Dr Robert Jay Lifton THE NAZI DOCTORS:
                        Medical Killing and the
                            Psychology of Genocide ©
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“official deputy” in Auschwitz but later actively pursued typhus trials himself, in which four Jewish inmates, artificially infected with typhus because there were no active cases available, were killed. These were apparently an extension of Vetter’s work. Vetter represents the Nazi research functionary, in whom ordinary medical vanities became lethal. He found in Auschwitz a testing area where he need not be restrained either by compunctions about harming — or killing — research subjects, or by rigorous judgments about therapeutic effects. 
Fresh Samples and Numbed Detachment: Johann Kremer  
The same was true of Dr. Johann Paul Kremer, who had intense career goals he attempted to achieve in Auschwitz. He was fifty-nine years old when he arrived there in August 1942, and thus belonged to an older generation than most camp doctors. Since 1935 an anatomy professor at the University of Münster, he was the only university professor to serve as an SS camp doctor.51

Kremer had a long-standing research interest in problems of starvation, which he pursued by seeking debilitated inmates selected for death, whom he later termed “the proper specimens.” After he had a patient “placed on the dissection table,” where he took a history focused on weight and weight loss, an SS orderly injected phenol into the person's heart: “I stood at a distance from the dissection table holding jars, ready for the segments [organs] cut out immediately after death … segments of the liver, spleen and pancreas.”52 On some occasions, Kremer arranged to examine these patients or have them photographed prior to their murder. We may say that he made maximally pragmatic use of the death factory for his own scientific aims. Dr. Jan W. told how, if Kremer spotted a prisoner whose cranial shape seemed unusual, or who interested him in any way, he would order that prisoner photographed and injected with phenol for his collection of “fresh corpse samples of liver and other organs,” and concluded that “Kremer looked upon the prisoners as so many rabbits.”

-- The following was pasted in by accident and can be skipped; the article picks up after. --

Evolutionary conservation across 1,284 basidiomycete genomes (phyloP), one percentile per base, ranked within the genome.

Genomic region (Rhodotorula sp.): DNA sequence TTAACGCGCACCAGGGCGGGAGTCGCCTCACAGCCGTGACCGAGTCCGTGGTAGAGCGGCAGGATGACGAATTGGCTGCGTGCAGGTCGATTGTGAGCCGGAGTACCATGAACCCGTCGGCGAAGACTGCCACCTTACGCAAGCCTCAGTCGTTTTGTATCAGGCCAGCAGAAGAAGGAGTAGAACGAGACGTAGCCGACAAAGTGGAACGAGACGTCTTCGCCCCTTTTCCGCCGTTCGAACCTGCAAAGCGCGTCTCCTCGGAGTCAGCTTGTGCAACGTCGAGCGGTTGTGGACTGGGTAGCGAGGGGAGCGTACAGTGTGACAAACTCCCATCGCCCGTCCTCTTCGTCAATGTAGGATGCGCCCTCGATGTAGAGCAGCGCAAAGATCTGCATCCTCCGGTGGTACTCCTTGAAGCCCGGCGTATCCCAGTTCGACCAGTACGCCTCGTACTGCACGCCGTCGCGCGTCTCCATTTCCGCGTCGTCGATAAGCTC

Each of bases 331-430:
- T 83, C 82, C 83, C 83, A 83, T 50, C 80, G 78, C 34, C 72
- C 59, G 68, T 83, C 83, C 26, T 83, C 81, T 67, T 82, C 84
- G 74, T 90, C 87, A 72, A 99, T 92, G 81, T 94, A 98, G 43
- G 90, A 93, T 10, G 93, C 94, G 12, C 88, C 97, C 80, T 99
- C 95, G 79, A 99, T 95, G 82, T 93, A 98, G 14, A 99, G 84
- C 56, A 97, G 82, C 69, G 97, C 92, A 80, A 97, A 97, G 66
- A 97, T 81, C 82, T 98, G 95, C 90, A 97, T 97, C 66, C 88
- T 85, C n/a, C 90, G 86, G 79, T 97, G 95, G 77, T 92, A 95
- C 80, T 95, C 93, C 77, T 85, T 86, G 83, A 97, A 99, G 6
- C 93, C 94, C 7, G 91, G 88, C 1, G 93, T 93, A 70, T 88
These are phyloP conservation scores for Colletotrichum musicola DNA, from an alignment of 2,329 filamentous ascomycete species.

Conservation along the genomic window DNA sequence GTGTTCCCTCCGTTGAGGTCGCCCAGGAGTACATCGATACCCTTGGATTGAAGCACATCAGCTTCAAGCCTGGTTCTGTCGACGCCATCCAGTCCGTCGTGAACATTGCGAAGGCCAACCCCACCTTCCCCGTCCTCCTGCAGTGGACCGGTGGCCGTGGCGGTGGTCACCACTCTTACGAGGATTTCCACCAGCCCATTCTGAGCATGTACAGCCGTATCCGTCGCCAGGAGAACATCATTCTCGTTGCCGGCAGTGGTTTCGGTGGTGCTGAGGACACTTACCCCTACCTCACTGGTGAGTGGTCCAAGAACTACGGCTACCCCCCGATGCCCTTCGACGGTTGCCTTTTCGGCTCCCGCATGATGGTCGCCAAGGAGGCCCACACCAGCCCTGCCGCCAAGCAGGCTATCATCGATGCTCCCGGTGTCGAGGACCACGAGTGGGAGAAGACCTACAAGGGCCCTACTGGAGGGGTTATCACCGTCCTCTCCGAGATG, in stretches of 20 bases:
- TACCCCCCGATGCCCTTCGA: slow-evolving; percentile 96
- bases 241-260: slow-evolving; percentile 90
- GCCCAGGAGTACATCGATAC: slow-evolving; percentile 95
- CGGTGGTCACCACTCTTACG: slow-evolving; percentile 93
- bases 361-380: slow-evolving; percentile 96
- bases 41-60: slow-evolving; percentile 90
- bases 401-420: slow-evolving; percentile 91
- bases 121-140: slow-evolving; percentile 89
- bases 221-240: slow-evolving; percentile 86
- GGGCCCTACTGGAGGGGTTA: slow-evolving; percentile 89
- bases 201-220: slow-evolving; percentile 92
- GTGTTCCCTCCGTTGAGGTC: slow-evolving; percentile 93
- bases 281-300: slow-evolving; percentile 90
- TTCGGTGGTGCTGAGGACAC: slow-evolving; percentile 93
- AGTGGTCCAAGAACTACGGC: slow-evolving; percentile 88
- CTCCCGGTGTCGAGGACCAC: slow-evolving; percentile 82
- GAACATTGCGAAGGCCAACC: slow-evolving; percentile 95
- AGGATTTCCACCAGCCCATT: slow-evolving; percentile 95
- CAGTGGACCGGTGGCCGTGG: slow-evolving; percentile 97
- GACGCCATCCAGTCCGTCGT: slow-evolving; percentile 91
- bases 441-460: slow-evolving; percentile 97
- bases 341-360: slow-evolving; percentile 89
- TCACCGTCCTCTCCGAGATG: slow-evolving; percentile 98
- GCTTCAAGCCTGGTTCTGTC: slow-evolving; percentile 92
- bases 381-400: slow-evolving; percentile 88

Dr. Kremer became notorious for a diary he kept (which was eventually discovered and published), with such sequences as: 
  September 4, 1942 … present at a special action [selection] in the women's camp … The most horrible of horrors ….
  September 6 … Today, Sunday, an excellent dinner: tomato soup, half a chicken with potatoes and red cabbage (20 g. of fat), sweet pudding and magnificent vanilla ice cream .... 
  October 10 ... I took and preserved ... material from quite fresh corpses, namely the liver, spleen, and pancreas ….  
  October 11 … Today, Sunday, we got for dinner quite a big piece of roast hare with dumplings and red cabbage for 1.25 RM.53   
Medical Killing and the
Psychology of Genocide

Robert J. Lifton
ISBN 0-465-09094
© 1986
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